Everyone in Yeshiva has wild Purim stories. Hopefully they involve deep, meaningful conversations between friends, spirited dancing, and insights from a person’s deepest depths. Sometimes, they’ll include waking up on a park bench (hopefully close to Yeshiva) or finding a video on your phone of yourself re-enacting your eighth grade graduation choir.
Much less common, though, is a wild post-Purim story. Here’s one which I witnessed which has a very powerful takeaway.
A number of years ago, when I was a Madrich in an Old City Yeshiva, one of the Rebbeim asked me to give a Va’ad for his Shiur the night after Purim. I decided to bring the guys to the beautiful Old Rova, one of the best-kept secrets of the Rova HaYehudi, to discuss two things as a group: first, some of the funny, memorable stories from the day before. Then, more importantly, the things that guys had learned about themselves over the course of the day. Nichnas Yayin, Yatza Sod; when a person drinks, they have an opportunity to uncover elements of themselves that they weren’t previously aware of (or weren’t comfortable confronting). By talking about it as a group, the goal was to take something potentially significant and save it from becoming simply an ephemeral, fuzzy memory of “that crazy Purim in Yeshiva.”
I opened the Va’ad by framing the conversation I was looking to initiate. We were looking to support each other and build each other up, not help tear each other down. While a person might be disappointed by what they learned about themselves on Purim, our goal was to figure out a way to capitalize on that constructively. That meant that only positive comments were allowed; the space we were looking to make had no room for sarcasm or negative jokes.
The funny memories came fast and furious. A few guys sang a most heartfelt rendition of “Daddy Come Home” by Yeshiva Boys Choir; reviewing the recording afterwards, they were shocked to realize how off-key they had been. Another guy got so upset that the Beis HaMikdash had not yet come down from heaven that he literally kicked a hole in the wall.
The second half of the Va’ad took longer to get going, which was understandable. It’s not easy for guys to share a deep part of themselves with friends, even guys they’ve been living, learning, and growing with for the past year. As more guys chose to speak, the ideas got more personal and the atmosphere turned pensive.
As it was starting to get late, I noticed one guy standing off to the side who hadn’t said anything yet. He had spent not just one, but two days of Purim (the 14th and 15th) drunk and crying. I asked him if he was comfortable sharing what he had been so upset about. He hesitated, but eventually shared that he kept thinking about one thing: Over the course of the year, he had been wasting hours each day on his phone. That itself was upsetting, but not really the issue. The problem was that at different points of the year, he had told himself that he was done and he was going to be more focused on his learning and Yeshiva; each time, it took less than a week to backslide into his old habits. That’s what he was crying about – the wasted time, but more so the fact that he was finally confronting the reality that he was a slave to his phone and couldn’t commit to any real growth. He finished speaking and the group was silent; they really felt for him.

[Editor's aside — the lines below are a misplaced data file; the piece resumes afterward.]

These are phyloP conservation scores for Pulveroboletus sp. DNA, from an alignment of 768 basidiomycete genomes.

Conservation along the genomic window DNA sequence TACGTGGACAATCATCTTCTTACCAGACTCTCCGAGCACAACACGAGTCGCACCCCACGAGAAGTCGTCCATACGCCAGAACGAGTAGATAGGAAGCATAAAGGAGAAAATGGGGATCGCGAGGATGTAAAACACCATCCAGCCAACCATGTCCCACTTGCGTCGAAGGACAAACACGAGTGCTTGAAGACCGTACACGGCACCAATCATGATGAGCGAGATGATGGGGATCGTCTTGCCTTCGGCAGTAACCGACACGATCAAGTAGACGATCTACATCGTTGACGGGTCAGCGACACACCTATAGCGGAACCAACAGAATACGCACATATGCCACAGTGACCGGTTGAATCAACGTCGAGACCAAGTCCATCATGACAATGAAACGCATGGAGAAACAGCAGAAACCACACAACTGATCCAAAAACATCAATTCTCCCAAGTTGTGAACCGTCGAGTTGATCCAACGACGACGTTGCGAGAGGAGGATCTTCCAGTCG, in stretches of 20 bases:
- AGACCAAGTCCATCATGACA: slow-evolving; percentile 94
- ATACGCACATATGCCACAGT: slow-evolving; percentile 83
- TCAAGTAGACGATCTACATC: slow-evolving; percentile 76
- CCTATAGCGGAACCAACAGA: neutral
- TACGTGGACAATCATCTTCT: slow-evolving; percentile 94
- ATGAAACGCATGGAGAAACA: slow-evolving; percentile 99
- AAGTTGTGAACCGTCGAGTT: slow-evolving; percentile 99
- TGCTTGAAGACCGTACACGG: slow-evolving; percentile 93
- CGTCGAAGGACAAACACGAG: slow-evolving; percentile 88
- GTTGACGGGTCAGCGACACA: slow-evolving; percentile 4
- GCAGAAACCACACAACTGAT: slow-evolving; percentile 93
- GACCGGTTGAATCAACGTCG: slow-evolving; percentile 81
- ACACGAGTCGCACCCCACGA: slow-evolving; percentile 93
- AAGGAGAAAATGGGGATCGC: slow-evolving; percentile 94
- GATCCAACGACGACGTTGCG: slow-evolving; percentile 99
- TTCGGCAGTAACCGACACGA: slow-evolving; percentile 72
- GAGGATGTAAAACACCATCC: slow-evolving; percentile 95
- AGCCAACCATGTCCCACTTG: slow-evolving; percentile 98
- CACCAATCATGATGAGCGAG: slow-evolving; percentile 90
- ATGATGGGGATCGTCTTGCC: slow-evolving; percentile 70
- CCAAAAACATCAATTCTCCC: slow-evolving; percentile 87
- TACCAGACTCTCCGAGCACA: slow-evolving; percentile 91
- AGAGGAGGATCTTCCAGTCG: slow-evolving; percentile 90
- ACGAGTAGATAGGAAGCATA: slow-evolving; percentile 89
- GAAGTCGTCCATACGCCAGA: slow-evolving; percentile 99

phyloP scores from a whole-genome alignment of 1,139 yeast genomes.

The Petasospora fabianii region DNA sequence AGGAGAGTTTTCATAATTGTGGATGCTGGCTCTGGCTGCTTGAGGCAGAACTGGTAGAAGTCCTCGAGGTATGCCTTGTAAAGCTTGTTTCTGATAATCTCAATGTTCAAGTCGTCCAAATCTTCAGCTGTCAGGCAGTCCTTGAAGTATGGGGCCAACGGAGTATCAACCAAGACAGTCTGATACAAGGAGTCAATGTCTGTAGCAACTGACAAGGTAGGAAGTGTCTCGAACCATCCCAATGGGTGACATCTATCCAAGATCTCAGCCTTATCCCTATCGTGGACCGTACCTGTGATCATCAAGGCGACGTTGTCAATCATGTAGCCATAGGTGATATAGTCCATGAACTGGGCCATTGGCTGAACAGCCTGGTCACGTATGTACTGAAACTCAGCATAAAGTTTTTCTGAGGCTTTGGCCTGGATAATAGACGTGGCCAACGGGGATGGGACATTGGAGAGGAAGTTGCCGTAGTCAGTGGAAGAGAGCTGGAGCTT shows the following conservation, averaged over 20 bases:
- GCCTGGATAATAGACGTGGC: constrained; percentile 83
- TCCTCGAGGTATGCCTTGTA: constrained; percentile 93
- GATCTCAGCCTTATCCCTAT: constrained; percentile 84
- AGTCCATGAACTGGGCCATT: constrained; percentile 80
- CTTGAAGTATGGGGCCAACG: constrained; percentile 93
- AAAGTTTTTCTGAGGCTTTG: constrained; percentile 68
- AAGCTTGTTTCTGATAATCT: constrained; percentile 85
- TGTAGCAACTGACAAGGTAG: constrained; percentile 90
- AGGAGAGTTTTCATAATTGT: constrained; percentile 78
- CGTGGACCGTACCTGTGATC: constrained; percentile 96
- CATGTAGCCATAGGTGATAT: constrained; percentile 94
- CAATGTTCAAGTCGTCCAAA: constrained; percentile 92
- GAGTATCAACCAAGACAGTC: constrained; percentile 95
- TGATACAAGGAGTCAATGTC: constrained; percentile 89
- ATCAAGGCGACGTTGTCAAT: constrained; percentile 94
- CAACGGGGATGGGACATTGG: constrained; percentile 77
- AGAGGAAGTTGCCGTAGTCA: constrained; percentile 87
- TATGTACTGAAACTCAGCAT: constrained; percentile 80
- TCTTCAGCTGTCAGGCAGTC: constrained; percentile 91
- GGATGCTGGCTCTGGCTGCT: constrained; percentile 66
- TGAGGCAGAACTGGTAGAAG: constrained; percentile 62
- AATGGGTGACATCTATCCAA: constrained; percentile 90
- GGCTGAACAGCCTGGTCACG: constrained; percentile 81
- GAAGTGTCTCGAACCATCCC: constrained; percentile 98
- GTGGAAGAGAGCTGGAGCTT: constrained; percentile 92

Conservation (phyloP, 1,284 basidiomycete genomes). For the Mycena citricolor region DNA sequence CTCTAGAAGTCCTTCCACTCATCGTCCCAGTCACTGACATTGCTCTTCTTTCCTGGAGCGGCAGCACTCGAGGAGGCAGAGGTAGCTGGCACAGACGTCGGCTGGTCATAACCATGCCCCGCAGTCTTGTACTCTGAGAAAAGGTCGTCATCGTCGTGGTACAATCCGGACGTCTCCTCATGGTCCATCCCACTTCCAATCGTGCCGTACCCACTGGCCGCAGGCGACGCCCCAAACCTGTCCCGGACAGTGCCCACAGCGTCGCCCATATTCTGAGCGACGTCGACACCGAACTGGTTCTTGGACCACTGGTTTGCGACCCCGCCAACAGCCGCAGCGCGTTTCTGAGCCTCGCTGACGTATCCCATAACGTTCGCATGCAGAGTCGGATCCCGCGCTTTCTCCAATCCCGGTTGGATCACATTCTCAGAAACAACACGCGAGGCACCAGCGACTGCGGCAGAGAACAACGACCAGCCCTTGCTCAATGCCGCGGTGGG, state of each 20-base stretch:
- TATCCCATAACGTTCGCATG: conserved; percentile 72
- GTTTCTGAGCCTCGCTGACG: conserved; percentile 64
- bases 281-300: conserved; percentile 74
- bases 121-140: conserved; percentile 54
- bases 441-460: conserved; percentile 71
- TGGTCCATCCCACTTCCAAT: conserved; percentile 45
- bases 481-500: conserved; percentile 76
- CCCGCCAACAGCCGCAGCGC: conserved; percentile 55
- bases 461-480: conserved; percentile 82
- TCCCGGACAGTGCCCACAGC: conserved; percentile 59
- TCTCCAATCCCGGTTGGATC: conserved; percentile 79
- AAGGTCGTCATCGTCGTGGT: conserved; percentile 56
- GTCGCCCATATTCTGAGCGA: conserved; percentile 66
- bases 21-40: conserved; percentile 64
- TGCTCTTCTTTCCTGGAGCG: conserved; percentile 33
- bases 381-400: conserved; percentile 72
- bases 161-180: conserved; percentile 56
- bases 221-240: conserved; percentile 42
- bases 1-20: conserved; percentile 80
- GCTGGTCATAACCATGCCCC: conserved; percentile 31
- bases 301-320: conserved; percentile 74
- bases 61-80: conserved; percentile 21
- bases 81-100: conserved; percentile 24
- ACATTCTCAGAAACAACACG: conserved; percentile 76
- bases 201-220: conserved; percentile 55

I had been quiet for most of the Va’ad, letting guys speak, maybe asking a question here and there. So I asked him one question: “What are you going to do about it?” I was asking, what strategy can you try now which will actually make an impact? He paused to think, looked at me, looked at his phone, quiet – and suddenly raised his arm and smashed the phone on the stone floor of the Old Rova! Stunned, nobody moved; after a few moments, guys went to pick up the pieces as the guy start sobbing again. (As an aside, he remained without a smartphone for the rest of the year, came back Shana Bet, and then returned to YU).
The Va’ad continued; a few people later, another student rose to speak. He began by addressing his friend who had just smashed his phone: “While I struggled with similar issues over the course of the year, there is no way I could bring myself to do what you just did. That amount of commitment is incredibly inspiring, and I wish I could be that motivated right now.” The guy continued to speak, pulling out his phone as he went. Looking at his phone, he began to challenge himself: “You know, maybe I could do it? Maybe I do want to do this!” We all watched in disbelief as he peeled the case off the phone and raised his hand; he was going for it. Before he let it go, I stopped him: “Are you sure you want to do this?!” He nodded, and that was it – phone number two, out of commission. We ended the Va’ad shortly after that, but the hock continued for days afterwards.
The takeaway from that story has nothing to do with smartphones. Everyone was debating whether those guys did the right thing by smashing their phones; regardless of the objective question, though, the impact that decision had on their mindset and commitment for the rest of the year was undeniable. In the most extreme way, they had translated their Purim inspiration and motivation into action, and it left an indelible impact on the rest of their year.
Purim in Yeshiva is an incredibly powerful day. Guys are sharing Torah, crying, laughing, and being open with themselves and each other in a real way. The Avoda is to take that moment of inspiration and translate it into something practical: What’s the one thing I can do right now to make sure that Purim comes with me into the future, instead of fading into the past? To paraphrase a sharp line from Rav Dovid Bashevkin, don’t let Purim become a “Remember When” – make it into an “Ever Since.”
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